Thanks for listening and your comments. Ah yes, the tempo. It's marked andante moderato. After some experimentation, I decided on a tempo around MM = 94, which falls within the lower range of both markings and best comports with my "program". But it's definitely not Ashkenazy's or Richter's tempos! I found that when I tried their tempos, way too many inaccuracies crept into my playing all because of the frenzied tempo. So I backed away from that. In my old "historical"
recording, I did choose a faster tempo, but there was too much "slam bang" trying to grab notes in time. So, where I'm definitely far from being a Richter, I'm content with my choice.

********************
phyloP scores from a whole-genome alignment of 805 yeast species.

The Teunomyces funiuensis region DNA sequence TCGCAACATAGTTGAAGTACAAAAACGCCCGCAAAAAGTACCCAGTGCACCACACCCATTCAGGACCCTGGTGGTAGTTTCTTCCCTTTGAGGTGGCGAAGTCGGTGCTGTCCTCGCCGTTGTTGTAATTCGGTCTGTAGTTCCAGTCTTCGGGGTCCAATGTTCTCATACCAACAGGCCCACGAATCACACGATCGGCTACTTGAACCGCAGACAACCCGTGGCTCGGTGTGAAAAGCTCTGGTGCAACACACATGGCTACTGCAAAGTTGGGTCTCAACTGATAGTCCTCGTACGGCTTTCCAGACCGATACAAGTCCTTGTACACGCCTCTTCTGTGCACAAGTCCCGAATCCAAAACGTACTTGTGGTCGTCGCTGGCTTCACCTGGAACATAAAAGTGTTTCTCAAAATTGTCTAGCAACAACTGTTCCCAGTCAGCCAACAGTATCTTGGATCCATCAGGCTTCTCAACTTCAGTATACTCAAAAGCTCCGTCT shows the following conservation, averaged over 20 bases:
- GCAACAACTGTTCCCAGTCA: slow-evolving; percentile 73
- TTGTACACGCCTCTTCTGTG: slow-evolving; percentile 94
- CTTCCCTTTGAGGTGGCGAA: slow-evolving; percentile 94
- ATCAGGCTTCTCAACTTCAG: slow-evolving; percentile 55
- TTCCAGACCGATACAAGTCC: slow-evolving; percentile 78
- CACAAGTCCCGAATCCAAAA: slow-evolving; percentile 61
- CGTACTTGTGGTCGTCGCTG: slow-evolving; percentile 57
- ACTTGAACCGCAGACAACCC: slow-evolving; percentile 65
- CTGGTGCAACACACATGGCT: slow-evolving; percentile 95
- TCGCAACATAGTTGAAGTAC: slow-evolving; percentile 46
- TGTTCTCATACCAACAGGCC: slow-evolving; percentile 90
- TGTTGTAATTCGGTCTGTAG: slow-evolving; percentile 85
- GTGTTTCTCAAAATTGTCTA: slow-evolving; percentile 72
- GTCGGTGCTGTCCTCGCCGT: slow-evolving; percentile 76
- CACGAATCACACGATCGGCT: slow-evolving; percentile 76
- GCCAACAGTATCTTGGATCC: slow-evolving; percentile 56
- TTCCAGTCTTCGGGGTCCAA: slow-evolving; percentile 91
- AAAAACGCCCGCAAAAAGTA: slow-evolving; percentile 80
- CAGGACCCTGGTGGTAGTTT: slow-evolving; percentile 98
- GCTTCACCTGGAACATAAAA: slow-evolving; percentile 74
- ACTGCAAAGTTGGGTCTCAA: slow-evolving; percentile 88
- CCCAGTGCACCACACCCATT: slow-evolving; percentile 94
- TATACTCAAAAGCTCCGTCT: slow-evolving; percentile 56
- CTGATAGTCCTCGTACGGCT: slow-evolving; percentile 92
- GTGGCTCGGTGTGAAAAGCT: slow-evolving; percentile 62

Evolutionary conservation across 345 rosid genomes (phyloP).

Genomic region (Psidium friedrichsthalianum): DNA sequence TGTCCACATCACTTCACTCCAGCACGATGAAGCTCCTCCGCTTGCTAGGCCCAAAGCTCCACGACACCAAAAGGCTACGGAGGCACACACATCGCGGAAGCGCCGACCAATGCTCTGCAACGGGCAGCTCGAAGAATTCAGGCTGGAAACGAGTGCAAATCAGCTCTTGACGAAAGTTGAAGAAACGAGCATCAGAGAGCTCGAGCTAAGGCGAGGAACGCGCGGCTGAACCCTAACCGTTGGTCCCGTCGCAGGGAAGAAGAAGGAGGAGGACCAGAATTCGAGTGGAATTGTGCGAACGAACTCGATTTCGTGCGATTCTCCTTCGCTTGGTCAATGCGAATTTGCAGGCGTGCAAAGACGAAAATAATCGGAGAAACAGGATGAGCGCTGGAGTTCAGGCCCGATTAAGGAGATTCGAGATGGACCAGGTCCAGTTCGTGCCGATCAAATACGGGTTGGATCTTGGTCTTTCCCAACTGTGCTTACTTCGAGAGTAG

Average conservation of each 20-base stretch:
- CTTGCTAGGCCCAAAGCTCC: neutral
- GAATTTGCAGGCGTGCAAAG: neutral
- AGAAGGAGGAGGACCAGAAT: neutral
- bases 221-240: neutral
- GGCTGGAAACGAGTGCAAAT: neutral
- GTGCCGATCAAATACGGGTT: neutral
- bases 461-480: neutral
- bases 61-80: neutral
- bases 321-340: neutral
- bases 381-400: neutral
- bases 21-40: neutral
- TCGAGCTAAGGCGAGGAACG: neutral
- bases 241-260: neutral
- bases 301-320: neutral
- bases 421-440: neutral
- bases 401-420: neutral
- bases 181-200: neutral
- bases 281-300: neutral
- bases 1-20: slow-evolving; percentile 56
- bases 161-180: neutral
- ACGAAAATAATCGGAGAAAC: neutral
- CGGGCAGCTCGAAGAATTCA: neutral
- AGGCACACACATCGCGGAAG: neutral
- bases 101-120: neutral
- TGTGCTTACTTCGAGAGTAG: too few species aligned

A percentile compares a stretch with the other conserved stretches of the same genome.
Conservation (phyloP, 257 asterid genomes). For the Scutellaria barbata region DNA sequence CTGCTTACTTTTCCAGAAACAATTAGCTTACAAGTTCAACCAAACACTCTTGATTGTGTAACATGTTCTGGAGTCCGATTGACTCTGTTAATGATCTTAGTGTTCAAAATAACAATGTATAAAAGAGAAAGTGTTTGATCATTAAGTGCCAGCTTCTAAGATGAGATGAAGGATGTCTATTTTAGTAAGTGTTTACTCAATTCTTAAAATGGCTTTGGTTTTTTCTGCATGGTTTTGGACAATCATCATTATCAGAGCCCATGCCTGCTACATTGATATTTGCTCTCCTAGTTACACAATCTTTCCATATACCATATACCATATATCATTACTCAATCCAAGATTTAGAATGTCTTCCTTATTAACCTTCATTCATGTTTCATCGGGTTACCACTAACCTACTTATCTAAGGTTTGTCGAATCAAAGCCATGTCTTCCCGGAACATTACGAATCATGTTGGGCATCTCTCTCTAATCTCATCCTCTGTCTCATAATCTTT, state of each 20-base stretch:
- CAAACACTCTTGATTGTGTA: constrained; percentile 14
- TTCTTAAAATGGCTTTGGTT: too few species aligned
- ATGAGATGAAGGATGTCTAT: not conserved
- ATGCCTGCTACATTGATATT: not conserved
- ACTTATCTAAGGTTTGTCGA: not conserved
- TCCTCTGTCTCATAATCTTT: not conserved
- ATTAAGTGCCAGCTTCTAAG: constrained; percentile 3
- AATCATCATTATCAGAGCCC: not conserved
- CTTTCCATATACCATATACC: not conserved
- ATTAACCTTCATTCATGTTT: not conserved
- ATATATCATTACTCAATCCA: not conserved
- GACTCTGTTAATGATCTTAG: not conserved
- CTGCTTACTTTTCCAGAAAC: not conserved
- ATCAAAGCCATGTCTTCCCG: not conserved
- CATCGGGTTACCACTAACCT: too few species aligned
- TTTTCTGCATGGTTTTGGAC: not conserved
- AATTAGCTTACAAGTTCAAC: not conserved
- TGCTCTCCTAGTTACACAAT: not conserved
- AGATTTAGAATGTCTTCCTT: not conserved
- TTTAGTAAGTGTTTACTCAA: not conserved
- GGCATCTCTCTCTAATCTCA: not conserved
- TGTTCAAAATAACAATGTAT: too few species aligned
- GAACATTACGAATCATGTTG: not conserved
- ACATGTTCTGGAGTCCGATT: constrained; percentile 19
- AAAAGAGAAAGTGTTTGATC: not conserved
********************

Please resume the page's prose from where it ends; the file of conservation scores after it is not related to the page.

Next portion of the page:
The thing that most startled me was that I expected relearning this piece to be a cakewalk. It was not!!! I put as much or more sweat into this as with the first time I played the piece. Goes to confirm yet again that "Rachmaninoff never wrote anything easy". I was so glued to this piece that I didn't post anything new for a couple of months or so.
Those pesky 3 against 5 polyrhythms are tricky to play, I must admit. The only coinciding notes are the first note for each, then the rest are scattered in between one another. Of course, Rachmaninoff had to pepper this piece with frequent double notes too. I think this composition is truly more of an etude than a prelude.
I'm glad you enjoyed this piece. It's my favorite of Op. 32 as well. That's the only thing that kept me going in the relearning process.